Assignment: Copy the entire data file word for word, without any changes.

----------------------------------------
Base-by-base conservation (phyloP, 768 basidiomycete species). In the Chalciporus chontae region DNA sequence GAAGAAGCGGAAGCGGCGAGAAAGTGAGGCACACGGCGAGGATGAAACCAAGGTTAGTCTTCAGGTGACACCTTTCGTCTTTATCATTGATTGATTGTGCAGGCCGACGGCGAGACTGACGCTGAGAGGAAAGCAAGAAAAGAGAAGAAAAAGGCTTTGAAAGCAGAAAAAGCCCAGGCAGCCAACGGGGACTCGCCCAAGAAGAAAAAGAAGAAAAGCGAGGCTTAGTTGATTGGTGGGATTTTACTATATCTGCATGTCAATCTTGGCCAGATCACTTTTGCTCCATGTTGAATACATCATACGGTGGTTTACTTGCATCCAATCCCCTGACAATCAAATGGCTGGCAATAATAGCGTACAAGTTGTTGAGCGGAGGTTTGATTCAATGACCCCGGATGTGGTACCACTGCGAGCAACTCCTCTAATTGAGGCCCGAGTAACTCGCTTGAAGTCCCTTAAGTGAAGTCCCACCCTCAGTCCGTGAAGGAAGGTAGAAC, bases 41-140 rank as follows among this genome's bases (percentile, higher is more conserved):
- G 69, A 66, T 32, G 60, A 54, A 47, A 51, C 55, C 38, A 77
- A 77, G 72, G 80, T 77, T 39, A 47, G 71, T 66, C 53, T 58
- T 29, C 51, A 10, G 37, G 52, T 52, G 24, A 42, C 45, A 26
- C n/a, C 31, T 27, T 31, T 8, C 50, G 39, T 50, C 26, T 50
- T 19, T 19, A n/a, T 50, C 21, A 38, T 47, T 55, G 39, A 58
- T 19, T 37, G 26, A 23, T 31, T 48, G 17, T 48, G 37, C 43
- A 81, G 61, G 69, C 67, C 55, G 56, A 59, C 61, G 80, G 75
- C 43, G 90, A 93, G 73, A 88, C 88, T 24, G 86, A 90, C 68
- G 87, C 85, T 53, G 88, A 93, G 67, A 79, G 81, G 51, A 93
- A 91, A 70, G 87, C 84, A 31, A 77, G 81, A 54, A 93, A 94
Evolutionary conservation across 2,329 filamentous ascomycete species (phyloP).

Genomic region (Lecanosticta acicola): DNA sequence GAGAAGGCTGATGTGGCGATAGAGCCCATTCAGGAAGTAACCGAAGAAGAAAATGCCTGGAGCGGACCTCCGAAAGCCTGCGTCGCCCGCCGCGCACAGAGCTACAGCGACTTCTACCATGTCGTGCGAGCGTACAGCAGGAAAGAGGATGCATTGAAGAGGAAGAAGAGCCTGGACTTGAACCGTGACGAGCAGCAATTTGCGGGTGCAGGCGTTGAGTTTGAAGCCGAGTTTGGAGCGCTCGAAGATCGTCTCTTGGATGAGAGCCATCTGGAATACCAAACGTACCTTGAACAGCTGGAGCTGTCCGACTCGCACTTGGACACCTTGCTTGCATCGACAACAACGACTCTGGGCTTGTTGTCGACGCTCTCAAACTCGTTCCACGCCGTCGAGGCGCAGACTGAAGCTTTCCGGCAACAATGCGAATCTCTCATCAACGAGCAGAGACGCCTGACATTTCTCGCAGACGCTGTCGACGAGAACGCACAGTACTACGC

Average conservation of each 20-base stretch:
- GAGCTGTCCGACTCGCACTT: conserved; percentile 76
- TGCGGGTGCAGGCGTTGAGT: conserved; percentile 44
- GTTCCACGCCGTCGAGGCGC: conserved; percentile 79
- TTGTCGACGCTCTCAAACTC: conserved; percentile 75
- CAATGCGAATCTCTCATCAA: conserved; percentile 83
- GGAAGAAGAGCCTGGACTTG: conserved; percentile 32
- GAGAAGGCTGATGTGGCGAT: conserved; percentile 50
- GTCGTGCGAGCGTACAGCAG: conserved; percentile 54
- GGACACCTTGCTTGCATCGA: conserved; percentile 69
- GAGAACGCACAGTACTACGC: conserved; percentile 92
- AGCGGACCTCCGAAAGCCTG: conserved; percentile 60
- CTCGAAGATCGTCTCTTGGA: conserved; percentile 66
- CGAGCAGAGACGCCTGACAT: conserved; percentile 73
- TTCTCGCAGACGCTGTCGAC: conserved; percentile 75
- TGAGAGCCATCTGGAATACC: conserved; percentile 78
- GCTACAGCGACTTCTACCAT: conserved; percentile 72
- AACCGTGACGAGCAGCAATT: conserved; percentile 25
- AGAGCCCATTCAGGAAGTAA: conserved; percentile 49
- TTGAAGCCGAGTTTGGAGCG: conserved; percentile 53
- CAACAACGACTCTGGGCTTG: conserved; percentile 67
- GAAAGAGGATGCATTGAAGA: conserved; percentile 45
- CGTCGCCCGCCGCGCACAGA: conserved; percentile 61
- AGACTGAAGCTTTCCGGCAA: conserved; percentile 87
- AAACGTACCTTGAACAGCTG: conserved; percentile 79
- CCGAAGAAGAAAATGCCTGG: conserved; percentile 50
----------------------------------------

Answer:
Base-by-base conservation (phyloP, 768 basidiomycete species). In the Chalciporus chontae region DNA sequence GAAGAAGCGGAAGCGGCGAGAAAGTGAGGCACACGGCGAGGATGAAACCAAGGTTAGTCTTCAGGTGACACCTTTCGTCTTTATCATTGATTGATTGTGCAGGCCGACGGCGAGACTGACGCTGAGAGGAAAGCAAGAAAAGAGAAGAAAAAGGCTTTGAAAGCAGAAAAAGCCCAGGCAGCCAACGGGGACTCGCCCAAGAAGAAAAAGAAGAAAAGCGAGGCTTAGTTGATTGGTGGGATTTTACTATATCTGCATGTCAATCTTGGCCAGATCACTTTTGCTCCATGTTGAATACATCATACGGTGGTTTACTTGCATCCAATCCCCTGACAATCAAATGGCTGGCAATAATAGCGTACAAGTTGTTGAGCGGAGGTTTGATTCAATGACCCCGGATGTGGTACCACTGCGAGCAACTCCTCTAATTGAGGCCCGAGTAACTCGCTTGAAGTCCCTTAAGTGAAGTCCCACCCTCAGTCCGTGAAGGAAGGTAGAAC, bases 41-140 rank as follows among this genome's bases (percentile, higher is more conserved):
- G 69, A 66, T 32, G 60, A 54, A 47, A 51, C 55, C 38, A 77
- A 77, G 72, G 80, T 77, T 39, A 47, G 71, T 66, C 53, T 58
- T 29, C 51, A 10, G 37, G 52, T 52, G 24, A 42, C 45, A 26
- C n/a, C 31, T 27, T 31, T 8, C 50, G 39, T 50, C 26, T 50
- T 19, T 19, A n/a, T 50, C 21, A 38, T 47, T 55, G 39, A 58
- T 19, T 37, G 26, A 23, T 31, T 48, G 17, T 48, G 37, C 43
- A 81, G 61, G 69, C 67, C 55, G 56, A 59, C 61, G 80, G 75
- C 43, G 90, A 93, G 73, A 88, C 88, T 24, G 86, A 90, C 68
- G 87, C 85, T 53, G 88, A 93, G 67, A 79, G 81, G 51, A 93
- A 91, A 70, G 87, C 84, A 31, A 77, G 81, A 54, A 93, A 94
Evolutionary conservation across 2,329 filamentous ascomycete species (phyloP).

Genomic region (Lecanosticta acicola): DNA sequence GAGAAGGCTGATGTGGCGATAGAGCCCATTCAGGAAGTAACCGAAGAAGAAAATGCCTGGAGCGGACCTCCGAAAGCCTGCGTCGCCCGCCGCGCACAGAGCTACAGCGACTTCTACCATGTCGTGCGAGCGTACAGCAGGAAAGAGGATGCATTGAAGAGGAAGAAGAGCCTGGACTTGAACCGTGACGAGCAGCAATTTGCGGGTGCAGGCGTTGAGTTTGAAGCCGAGTTTGGAGCGCTCGAAGATCGTCTCTTGGATGAGAGCCATCTGGAATACCAAACGTACCTTGAACAGCTGGAGCTGTCCGACTCGCACTTGGACACCTTGCTTGCATCGACAACAACGACTCTGGGCTTGTTGTCGACGCTCTCAAACTCGTTCCACGCCGTCGAGGCGCAGACTGAAGCTTTCCGGCAACAATGCGAATCTCTCATCAACGAGCAGAGACGCCTGACATTTCTCGCAGACGCTGTCGACGAGAACGCACAGTACTACGC

Average conservation of each 20-base stretch:
- GAGCTGTCCGACTCGCACTT: conserved; percentile 76
- TGCGGGTGCAGGCGTTGAGT: conserved; percentile 44
- GTTCCACGCCGTCGAGGCGC: conserved; percentile 79
- TTGTCGACGCTCTCAAACTC: conserved; percentile 75
- CAATGCGAATCTCTCATCAA: conserved; percentile 83
- GGAAGAAGAGCCTGGACTTG: conserved; percentile 32
- GAGAAGGCTGATGTGGCGAT: conserved; percentile 50
- GTCGTGCGAGCGTACAGCAG: conserved; percentile 54
- GGACACCTTGCTTGCATCGA: conserved; percentile 69
- GAGAACGCACAGTACTACGC: conserved; percentile 92
- AGCGGACCTCCGAAAGCCTG: conserved; percentile 60
- CTCGAAGATCGTCTCTTGGA: conserved; percentile 66
- CGAGCAGAGACGCCTGACAT: conserved; percentile 73
- TTCTCGCAGACGCTGTCGAC: conserved; percentile 75
- TGAGAGCCATCTGGAATACC: conserved; percentile 78
- GCTACAGCGACTTCTACCAT: conserved; percentile 72
- AACCGTGACGAGCAGCAATT: conserved; percentile 25
- AGAGCCCATTCAGGAAGTAA: conserved; percentile 49
- TTGAAGCCGAGTTTGGAGCG: conserved; percentile 53
- CAACAACGACTCTGGGCTTG: conserved; percentile 67
- GAAAGAGGATGCATTGAAGA: conserved; percentile 45
- CGTCGCCCGCCGCGCACAGA: conserved; percentile 61
- AGACTGAAGCTTTCCGGCAA: conserved; percentile 87
- AAACGTACCTTGAACAGCTG: conserved; percentile 79
- CCGAAGAAGAAAATGCCTGG: conserved; percentile 50